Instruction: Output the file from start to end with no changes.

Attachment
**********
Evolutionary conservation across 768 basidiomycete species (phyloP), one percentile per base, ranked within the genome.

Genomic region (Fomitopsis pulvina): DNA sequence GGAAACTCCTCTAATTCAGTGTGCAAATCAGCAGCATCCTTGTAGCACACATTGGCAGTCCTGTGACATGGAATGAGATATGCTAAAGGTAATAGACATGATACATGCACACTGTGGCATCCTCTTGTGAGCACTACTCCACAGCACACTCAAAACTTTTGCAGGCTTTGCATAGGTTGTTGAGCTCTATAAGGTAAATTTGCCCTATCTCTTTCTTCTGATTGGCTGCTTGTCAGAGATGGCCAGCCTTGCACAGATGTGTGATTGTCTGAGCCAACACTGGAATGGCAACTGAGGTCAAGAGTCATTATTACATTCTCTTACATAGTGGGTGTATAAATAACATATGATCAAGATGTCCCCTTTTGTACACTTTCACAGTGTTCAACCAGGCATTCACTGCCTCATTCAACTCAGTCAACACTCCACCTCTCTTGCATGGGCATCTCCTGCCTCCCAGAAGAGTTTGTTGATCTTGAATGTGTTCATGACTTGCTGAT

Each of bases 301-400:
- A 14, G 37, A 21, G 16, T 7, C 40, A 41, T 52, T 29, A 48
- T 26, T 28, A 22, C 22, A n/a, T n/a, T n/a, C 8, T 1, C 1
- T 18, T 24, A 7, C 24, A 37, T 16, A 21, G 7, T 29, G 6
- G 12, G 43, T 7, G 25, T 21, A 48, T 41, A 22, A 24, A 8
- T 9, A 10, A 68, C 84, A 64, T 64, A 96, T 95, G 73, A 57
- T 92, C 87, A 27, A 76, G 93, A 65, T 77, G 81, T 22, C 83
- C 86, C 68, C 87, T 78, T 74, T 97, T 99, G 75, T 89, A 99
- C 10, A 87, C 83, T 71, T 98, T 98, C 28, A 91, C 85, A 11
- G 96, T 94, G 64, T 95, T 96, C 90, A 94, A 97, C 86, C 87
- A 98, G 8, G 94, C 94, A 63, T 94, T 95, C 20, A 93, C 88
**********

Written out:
Evolutionary conservation across 768 basidiomycete species (phyloP), one percentile per base, ranked within the genome.

Genomic region (Fomitopsis pulvina): DNA sequence GGAAACTCCTCTAATTCAGTGTGCAAATCAGCAGCATCCTTGTAGCACACATTGGCAGTCCTGTGACATGGAATGAGATATGCTAAAGGTAATAGACATGATACATGCACACTGTGGCATCCTCTTGTGAGCACTACTCCACAGCACACTCAAAACTTTTGCAGGCTTTGCATAGGTTGTTGAGCTCTATAAGGTAAATTTGCCCTATCTCTTTCTTCTGATTGGCTGCTTGTCAGAGATGGCCAGCCTTGCACAGATGTGTGATTGTCTGAGCCAACACTGGAATGGCAACTGAGGTCAAGAGTCATTATTACATTCTCTTACATAGTGGGTGTATAAATAACATATGATCAAGATGTCCCCTTTTGTACACTTTCACAGTGTTCAACCAGGCATTCACTGCCTCATTCAACTCAGTCAACACTCCACCTCTCTTGCATGGGCATCTCCTGCCTCCCAGAAGAGTTTGTTGATCTTGAATGTGTTCATGACTTGCTGAT

Each of bases 301-400:
- A 14, G 37, A 21, G 16, T 7, C 40, A 41, T 52, T 29, A 48
- T 26, T 28, A 22, C 22, A n/a, T n/a, T n/a, C 8, T 1, C 1
- T 18, T 24, A 7, C 24, A 37, T 16, A 21, G 7, T 29, G 6
- G 12, G 43, T 7, G 25, T 21, A 48, T 41, A 22, A 24, A 8
- T 9, A 10, A 68, C 84, A 64, T 64, A 96, T 95, G 73, A 57
- T 92, C 87, A 27, A 76, G 93, A 65, T 77, G 81, T 22, C 83
- C 86, C 68, C 87, T 78, T 74, T 97, T 99, G 75, T 89, A 99
- C 10, A 87, C 83, T 71, T 98, T 98, C 28, A 91, C 85, A 11
- G 96, T 94, G 64, T 95, T 96, C 90, A 94, A 97, C 86, C 87
- A 98, G 8, G 94, C 94, A 63, T 94, T 95, C 20, A 93, C 88